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May 18, 2005


On May 17, 2005, the Supreme Court of Canada heard oral arguments in a case from British Columbia (May v. Warden of Ferndale Institution) which will have important implications for federal prisoners’ access to the remedy of habeas corpus. Sector I ,Chapter 3 of Justice Behind the Walls describes how in 1985 the Supreme Court in the trilogy of Miller, Cardinal and Oswald, and Morin, ruled that prisoners have a right not to be deprived, unlawfully or unfairly, of the relative or “residual” liberty they retain as members of the general prison population; and that any significant deprivation of that liberty -- such as being placed in administrative segregation or a Special Handling Unit -- could be challenged through habeas corpus in the provincial superior courts. In subsequent cases, the courts have held that habeas corpus is available to review not only placement in segregation or transfer to a Special Handling Unit, but any involuntary transfer to higher security where the regime of confinement is significantly more onerous and restrictive of liberty. The trilogy squarely addressed the issue of whether jurisdiction for judicial review of federal boards by the Federal Court under s.18 of the Federal Court Act trumped the provincial superior court jurisdiction in habeas corpus and held that the prisoner was entitled to choose the forum in which to challenge unlawful restrictions of liberty in the prison context.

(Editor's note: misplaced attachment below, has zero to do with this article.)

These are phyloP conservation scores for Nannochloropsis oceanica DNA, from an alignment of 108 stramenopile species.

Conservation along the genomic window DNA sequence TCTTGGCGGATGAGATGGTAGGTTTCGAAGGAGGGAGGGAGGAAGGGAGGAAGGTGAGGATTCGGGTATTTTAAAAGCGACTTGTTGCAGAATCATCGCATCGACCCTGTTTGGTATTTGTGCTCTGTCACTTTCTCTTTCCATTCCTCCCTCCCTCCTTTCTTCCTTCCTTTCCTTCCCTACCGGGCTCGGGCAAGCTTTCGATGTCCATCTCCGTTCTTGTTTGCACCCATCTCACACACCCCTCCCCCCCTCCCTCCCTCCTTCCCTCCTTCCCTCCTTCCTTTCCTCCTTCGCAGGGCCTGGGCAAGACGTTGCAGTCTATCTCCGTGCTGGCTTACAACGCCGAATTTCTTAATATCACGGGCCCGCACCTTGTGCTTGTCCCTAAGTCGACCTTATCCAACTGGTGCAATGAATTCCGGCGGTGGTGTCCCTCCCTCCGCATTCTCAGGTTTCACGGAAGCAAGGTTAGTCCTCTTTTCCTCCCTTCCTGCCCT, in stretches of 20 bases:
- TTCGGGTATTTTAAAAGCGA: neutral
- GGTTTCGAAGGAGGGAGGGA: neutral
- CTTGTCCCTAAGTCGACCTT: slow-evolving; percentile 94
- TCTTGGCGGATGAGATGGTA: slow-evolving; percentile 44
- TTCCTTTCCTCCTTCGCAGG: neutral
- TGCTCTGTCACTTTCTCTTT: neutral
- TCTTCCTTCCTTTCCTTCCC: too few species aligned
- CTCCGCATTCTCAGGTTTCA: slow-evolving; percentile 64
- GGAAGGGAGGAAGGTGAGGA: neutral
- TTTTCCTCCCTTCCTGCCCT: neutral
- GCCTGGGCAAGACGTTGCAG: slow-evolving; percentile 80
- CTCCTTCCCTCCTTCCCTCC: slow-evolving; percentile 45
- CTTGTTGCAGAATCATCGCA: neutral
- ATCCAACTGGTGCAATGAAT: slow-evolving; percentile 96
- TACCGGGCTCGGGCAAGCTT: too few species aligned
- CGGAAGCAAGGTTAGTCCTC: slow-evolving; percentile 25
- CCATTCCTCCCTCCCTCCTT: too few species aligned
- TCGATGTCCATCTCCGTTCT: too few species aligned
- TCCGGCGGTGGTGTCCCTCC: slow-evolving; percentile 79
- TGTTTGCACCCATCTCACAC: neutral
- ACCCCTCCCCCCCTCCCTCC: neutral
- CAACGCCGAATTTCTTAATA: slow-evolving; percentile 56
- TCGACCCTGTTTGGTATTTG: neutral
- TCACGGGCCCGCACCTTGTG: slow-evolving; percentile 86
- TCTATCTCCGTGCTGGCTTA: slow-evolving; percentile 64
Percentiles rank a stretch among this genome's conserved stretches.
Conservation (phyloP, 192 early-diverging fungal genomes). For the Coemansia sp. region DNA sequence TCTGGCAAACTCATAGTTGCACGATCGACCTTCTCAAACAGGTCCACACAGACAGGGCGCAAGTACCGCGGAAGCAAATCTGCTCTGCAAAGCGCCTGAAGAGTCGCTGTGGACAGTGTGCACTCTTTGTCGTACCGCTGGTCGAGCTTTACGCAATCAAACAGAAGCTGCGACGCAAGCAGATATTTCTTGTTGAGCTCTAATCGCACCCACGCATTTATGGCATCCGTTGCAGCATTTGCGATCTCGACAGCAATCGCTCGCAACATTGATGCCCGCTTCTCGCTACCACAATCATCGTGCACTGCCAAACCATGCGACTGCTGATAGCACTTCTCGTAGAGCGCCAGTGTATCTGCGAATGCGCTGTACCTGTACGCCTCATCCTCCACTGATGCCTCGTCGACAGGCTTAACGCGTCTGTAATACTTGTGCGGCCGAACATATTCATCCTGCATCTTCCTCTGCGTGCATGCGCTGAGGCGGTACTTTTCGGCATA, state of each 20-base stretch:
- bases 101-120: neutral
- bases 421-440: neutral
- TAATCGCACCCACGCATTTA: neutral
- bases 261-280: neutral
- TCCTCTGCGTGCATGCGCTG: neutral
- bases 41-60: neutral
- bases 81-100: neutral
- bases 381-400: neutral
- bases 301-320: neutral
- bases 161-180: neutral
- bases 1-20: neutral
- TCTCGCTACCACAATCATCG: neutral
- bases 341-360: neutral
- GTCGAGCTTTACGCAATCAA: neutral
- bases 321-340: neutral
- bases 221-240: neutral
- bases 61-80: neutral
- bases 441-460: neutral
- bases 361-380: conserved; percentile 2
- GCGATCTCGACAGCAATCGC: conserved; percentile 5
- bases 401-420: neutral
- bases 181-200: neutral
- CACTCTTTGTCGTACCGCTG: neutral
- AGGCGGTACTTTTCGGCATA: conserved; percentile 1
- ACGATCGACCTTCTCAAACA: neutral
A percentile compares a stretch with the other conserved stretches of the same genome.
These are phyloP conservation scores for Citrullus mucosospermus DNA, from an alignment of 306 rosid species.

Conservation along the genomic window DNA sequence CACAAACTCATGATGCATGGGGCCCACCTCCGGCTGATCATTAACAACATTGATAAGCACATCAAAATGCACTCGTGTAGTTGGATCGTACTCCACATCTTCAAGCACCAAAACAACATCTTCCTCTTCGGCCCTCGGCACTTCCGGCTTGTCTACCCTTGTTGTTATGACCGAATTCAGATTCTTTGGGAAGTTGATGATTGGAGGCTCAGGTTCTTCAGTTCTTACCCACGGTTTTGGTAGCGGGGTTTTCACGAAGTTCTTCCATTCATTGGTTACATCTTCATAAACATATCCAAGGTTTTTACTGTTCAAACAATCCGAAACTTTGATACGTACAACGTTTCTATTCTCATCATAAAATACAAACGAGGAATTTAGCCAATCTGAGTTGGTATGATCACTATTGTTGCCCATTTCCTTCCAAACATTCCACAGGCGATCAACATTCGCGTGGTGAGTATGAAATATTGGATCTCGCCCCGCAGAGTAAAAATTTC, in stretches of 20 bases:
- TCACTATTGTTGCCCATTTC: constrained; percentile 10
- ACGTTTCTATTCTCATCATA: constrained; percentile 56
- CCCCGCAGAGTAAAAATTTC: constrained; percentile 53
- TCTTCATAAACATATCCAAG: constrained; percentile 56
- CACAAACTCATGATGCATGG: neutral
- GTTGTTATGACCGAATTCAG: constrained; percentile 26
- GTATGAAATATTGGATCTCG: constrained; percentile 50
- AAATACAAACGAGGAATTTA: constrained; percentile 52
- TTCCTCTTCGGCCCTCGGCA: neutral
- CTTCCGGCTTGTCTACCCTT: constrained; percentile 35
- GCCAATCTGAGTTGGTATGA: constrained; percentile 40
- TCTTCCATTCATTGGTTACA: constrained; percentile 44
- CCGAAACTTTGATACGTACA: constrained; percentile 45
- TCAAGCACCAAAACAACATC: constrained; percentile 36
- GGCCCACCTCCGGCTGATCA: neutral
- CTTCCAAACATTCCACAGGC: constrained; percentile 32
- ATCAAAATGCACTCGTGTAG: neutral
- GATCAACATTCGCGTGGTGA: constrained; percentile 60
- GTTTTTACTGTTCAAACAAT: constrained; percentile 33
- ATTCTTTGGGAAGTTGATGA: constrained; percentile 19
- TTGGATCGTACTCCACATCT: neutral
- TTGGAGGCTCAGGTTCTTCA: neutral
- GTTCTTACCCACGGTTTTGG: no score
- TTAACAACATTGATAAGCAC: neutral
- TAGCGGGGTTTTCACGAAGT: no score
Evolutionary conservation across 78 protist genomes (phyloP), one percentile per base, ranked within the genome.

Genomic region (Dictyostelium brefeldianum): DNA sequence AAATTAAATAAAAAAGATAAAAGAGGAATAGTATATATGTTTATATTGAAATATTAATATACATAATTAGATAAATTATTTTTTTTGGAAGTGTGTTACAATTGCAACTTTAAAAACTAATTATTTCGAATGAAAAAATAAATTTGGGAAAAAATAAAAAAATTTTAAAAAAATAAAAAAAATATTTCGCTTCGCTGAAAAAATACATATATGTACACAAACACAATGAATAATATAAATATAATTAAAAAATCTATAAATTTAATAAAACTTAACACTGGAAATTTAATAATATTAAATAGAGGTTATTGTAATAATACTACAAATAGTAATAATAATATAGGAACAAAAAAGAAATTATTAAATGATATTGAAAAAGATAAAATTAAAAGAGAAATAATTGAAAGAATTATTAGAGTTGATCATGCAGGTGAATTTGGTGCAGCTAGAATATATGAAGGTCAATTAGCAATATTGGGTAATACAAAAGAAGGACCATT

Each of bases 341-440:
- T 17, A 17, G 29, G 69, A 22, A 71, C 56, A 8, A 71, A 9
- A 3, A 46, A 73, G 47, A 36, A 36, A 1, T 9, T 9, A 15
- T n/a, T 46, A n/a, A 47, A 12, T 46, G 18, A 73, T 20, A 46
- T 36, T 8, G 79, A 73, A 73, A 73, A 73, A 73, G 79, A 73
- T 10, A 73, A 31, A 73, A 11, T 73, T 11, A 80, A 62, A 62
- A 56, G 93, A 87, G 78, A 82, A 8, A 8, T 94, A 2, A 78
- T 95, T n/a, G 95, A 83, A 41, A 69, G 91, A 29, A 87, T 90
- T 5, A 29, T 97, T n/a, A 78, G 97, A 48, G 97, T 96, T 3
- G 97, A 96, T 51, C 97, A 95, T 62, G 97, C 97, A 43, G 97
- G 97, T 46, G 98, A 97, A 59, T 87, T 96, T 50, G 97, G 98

Starting in 2001, a series of cases, culminating in the one before the Supreme Court this week, has thrown this state of affairs into question. In May the prisoners challenged their transfers from minimum security, where they had been without problems for periods varying from one to four years, back to medium security, not for any misconduct but because of a CSC national policy change (arising out of a sensational incident back East) that lifers could not remain in minimum if they had not completed an intensive violent offender program.

The BC Court of Appeal, following a decision of the Ontario Court of Appeal, held that federal prisoners, seeking to challenge the lawfulness of deprivations on their residual liberty, must first exhaust alternative remedies, including an application for judicial review to the Federal Court of Canada, as a condition precedent to applying to a provincial superior court for the remedy of habeas corpus or adduce a reasonable explanation of the inadequacy of those alternative remedies.

Because applications to the federal court typically take much longer and are more procedurally complicated than applications to the provincial superior courts, the lower court rulings, if upheld by the Supreme Court of Canada, will constitute a serious barrier to prisoners seeking a speedy challenge to their involuntary transfers or segregation.

In the appeal the prisoners were represented by Ann Pollak and Donna Turko, two of only a handful of lawyers in Canada who regularly represent prisoners. The BC Civil Liberties Association, represented by Professor Michael Jackson, was granted intervener status, as were the John Howard and Elizabeth Fry Societies, who were represented by Professor Allan Manson and Elizabeth Thomas.

You can find out more about this important case by reading the written arguments presented to the Supreme Court (called “factums”). Click here to read the factum filed by the prisoners’ lawyers; and here to read Professor Jackson’s factum for The BC Civil Liberties Association.

www.justicebehindthewalls.net will post the Supreme Court’s decision once it is delivered, which likely will be sometime in the fall.

Michael Jackson